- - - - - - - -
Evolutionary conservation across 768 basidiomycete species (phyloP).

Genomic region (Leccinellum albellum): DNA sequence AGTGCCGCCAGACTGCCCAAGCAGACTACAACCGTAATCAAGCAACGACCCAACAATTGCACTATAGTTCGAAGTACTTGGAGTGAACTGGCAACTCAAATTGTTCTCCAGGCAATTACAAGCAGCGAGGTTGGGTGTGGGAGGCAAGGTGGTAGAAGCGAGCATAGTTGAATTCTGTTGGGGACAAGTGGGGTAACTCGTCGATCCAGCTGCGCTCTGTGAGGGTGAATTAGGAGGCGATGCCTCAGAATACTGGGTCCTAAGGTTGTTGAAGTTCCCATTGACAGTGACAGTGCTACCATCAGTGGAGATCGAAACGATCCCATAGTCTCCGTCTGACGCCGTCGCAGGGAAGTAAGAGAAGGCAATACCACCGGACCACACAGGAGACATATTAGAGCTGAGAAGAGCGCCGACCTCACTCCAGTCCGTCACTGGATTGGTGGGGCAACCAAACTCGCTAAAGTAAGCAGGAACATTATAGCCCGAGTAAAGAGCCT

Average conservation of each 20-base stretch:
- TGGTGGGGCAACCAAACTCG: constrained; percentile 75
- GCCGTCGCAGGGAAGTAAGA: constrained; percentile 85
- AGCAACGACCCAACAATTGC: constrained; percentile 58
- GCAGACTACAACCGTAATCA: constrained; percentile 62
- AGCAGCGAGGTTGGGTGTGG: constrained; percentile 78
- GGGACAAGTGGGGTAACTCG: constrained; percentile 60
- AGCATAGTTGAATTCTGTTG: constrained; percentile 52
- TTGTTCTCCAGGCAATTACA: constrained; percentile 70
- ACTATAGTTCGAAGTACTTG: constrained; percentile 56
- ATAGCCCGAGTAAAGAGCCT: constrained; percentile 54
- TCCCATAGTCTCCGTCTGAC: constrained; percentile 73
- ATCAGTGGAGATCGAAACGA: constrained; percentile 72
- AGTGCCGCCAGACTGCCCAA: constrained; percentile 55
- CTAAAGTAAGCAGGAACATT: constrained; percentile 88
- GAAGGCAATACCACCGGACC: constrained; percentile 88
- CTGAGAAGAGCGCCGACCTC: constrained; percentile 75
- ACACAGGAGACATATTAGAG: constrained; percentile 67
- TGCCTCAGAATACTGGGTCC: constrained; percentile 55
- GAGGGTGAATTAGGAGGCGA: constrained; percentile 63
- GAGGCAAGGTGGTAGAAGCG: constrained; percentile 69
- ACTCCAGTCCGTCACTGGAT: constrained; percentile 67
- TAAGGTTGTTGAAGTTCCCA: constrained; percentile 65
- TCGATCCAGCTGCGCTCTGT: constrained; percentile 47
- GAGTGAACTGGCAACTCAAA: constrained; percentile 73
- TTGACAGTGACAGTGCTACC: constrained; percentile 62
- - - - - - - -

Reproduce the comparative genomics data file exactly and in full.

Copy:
Evolutionary conservation across 768 basidiomycete species (phyloP).

Genomic region (Leccinellum albellum): DNA sequence AGTGCCGCCAGACTGCCCAAGCAGACTACAACCGTAATCAAGCAACGACCCAACAATTGCACTATAGTTCGAAGTACTTGGAGTGAACTGGCAACTCAAATTGTTCTCCAGGCAATTACAAGCAGCGAGGTTGGGTGTGGGAGGCAAGGTGGTAGAAGCGAGCATAGTTGAATTCTGTTGGGGACAAGTGGGGTAACTCGTCGATCCAGCTGCGCTCTGTGAGGGTGAATTAGGAGGCGATGCCTCAGAATACTGGGTCCTAAGGTTGTTGAAGTTCCCATTGACAGTGACAGTGCTACCATCAGTGGAGATCGAAACGATCCCATAGTCTCCGTCTGACGCCGTCGCAGGGAAGTAAGAGAAGGCAATACCACCGGACCACACAGGAGACATATTAGAGCTGAGAAGAGCGCCGACCTCACTCCAGTCCGTCACTGGATTGGTGGGGCAACCAAACTCGCTAAAGTAAGCAGGAACATTATAGCCCGAGTAAAGAGCCT

Average conservation of each 20-base stretch:
- TGGTGGGGCAACCAAACTCG: constrained; percentile 75
- GCCGTCGCAGGGAAGTAAGA: constrained; percentile 85
- AGCAACGACCCAACAATTGC: constrained; percentile 58
- GCAGACTACAACCGTAATCA: constrained; percentile 62
- AGCAGCGAGGTTGGGTGTGG: constrained; percentile 78
- GGGACAAGTGGGGTAACTCG: constrained; percentile 60
- AGCATAGTTGAATTCTGTTG: constrained; percentile 52
- TTGTTCTCCAGGCAATTACA: constrained; percentile 70
- ACTATAGTTCGAAGTACTTG: constrained; percentile 56
- ATAGCCCGAGTAAAGAGCCT: constrained; percentile 54
- TCCCATAGTCTCCGTCTGAC: constrained; percentile 73
- ATCAGTGGAGATCGAAACGA: constrained; percentile 72
- AGTGCCGCCAGACTGCCCAA: constrained; percentile 55
- CTAAAGTAAGCAGGAACATT: constrained; percentile 88
- GAAGGCAATACCACCGGACC: constrained; percentile 88
- CTGAGAAGAGCGCCGACCTC: constrained; percentile 75
- ACACAGGAGACATATTAGAG: constrained; percentile 67
- TGCCTCAGAATACTGGGTCC: constrained; percentile 55
- GAGGGTGAATTAGGAGGCGA: constrained; percentile 63
- GAGGCAAGGTGGTAGAAGCG: constrained; percentile 69
- ACTCCAGTCCGTCACTGGAT: constrained; percentile 67
- TAAGGTTGTTGAAGTTCCCA: constrained; percentile 65
- TCGATCCAGCTGCGCTCTGT: constrained; percentile 47
- GAGTGAACTGGCAACTCAAA: constrained; percentile 73
- TTGACAGTGACAGTGCTACC: constrained; percentile 62